I can remember the nerves I felt as I waited to hear if I was one of the top 50 finalists. When I got the news that I made it, I was elated to say the least, but I immediately started thinking about the 30 under 30 and went right into action getting everyone I knew to vote for me. At one point I believed my odds were very slim at winning the vote when a gentleman that I had sent to the site to specifically vote for me called and said, “Man. It wasn’t easy. You are nowhere near as good looking as some of the ladies you are up against.” To this day he promises that he did vote for me, but I am not convinced. Continue reading »
By Chris Nichols
I just got back from the 2011 NAR Issues Conference in San Juan, Puerto Rico and wanted to share with the YPN Lounge some of the highlights of this wonderful event. This is, by far, one of my most favorite meetings of the year. It was exciting to see a good number of YPN members in attendance.
The meetings kicked off with a welcome by NAR President Ron Phipps, reminding us that “Home Ownership Matters,” with information and statistics relating to his recent testimony at the capitol. Real estate represents 15 percent of the U.S. gross domestic product, and touches almost every aspect of our economy.
We then had a fascinating look at the recent election results and how the current polls are trending with Bill McInturff and Peter Hart. They pointed out that this era will be defined by a massive shift in power from the states and institutions to the people and communities. Confidence in Congress is at 9 percent, and it has been a decade since the majority of Americans have felt the country is heading in the right direction. I did find it amusing that one poll found that 29percent think the economy will get better, while 29 percent think it will get worse… anyone got a coin? Another poll found that 21 percent of Americans believe that their home value is increasing, while 18 percent believe it is decreasing.
Bethany McLean, author of “All The Devils Are Here,” spoke to us about the financial collapse and her inside look at the players involved. Her research into this subject matter was very intense and she had amazing things to share with us. I highly recommend you read her book. She did leave us with a glimmer of hope after she shared so much negative information, when she told us that bad business tends to get the spotlight and press, but that there is much more good business outweighing the bad. Continue reading »
By Subhi J. Gharbieh
A week or so ago, I was approached by a long time friend who I have known since elementary school. We grew up in the same neighborhood, went to the same high school, and even graduated from the same university. I remember as kids, we would always talk about how successful we wanted to be when we grew up, and how we were going to help each other become successful.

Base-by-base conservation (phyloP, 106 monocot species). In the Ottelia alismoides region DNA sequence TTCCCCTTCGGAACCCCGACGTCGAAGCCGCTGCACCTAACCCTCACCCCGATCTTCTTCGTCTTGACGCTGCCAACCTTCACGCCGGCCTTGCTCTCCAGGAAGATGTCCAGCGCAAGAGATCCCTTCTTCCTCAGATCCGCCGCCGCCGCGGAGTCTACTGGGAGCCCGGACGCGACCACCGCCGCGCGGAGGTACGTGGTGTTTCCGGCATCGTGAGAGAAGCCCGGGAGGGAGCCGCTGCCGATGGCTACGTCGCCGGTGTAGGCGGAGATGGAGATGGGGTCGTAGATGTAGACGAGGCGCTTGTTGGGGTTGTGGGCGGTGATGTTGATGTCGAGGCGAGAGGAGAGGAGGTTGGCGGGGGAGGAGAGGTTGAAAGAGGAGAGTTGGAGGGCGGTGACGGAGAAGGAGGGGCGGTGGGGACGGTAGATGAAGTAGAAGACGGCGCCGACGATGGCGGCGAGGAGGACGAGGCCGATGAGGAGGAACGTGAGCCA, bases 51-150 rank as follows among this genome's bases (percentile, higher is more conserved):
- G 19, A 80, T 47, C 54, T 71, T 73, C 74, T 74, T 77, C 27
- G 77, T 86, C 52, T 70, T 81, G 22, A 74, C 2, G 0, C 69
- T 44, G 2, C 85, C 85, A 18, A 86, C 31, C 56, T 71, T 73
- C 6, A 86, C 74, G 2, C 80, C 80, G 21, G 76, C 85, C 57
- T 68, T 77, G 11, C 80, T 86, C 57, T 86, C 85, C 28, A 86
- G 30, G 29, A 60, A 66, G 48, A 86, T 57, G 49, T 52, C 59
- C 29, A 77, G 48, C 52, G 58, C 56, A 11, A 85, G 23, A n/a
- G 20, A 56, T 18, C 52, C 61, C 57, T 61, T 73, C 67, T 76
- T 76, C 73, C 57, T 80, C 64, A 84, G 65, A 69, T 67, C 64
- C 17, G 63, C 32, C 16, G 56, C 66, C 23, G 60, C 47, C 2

He called and asked me a few real estate related questions. He said that a relative of his had a property in mind that he was ready to move on, and needed some consultation. I thanked him for the referral, and gave his relative a call. We met, discussed the whole buyers representation process, and everything went pretty well.
A day or so later, I received a call from this friend of mine, saying that his relative was going to approach this property representing himself, without a REALTOR®. I respectfully accepted that and didn’t think too much about it. Immediately following that, he calls me again, this time saying he would convince his relative to purchase the property with myself as his REALTOR®, only if I gave him 50 percent off my commission. (The subject property listed at a little over $2 million dollars.)
Just remembering the friendship that this person and I had as kids, this “offer” felt like a slap in the face (I’m 22, it wasn’t that long ago). I explained to him that it might seem like he is dropping a large amount of money in my lap, but the process to acquire a property of this value takes a lot of time, knowledge, negotiation, and liability. He wasn’t convinced. Long story short, I declined to represent the buyer. Continue reading »
By Laura Rubinchuk
All of the tag lines we hear somehow incorporate the following: Who do you know who’s looking to buy or sell in the next 30 days? Notice we never hear “rent” in those scenarios. Well as REALTORS®, how do you know when to focus your time on a rental, versus a bigger money maker like a buyer or seller? Where do you draw the line?
After a recent experience with a renter where I showed 16 houses and counting, I started to wonder – would my efforts be better focused elsewhere? Am I just donating my time at this point?
I’ve had some wonderful experiences with renters in the past, as I generally do about 6-8 per year (both landlord rep and tenant rep). I’ve had some old renters turn into listings, buyers, and referrals, and then I’ve had some turn into nothing at all. So I tried to come up with a way to evaluate whether to take on a rental client:
1. Is their price range realistic for the market? If they’re looking for a diamond in the rough, I may decide to refer them to an agent who only deals with rentals.
2. Do I have more “A” clients who need my time? I like to devote as much time as necessary to each client to make them feel they’re getting the level of service they require. Taking on too many things will only spread you thin and not make anyone happy.
3. What is their level of commitment to my services? Are they looking at Craigslist too? Would they be willing to pay a retainer fee to assure their commitment to me? Continue reading »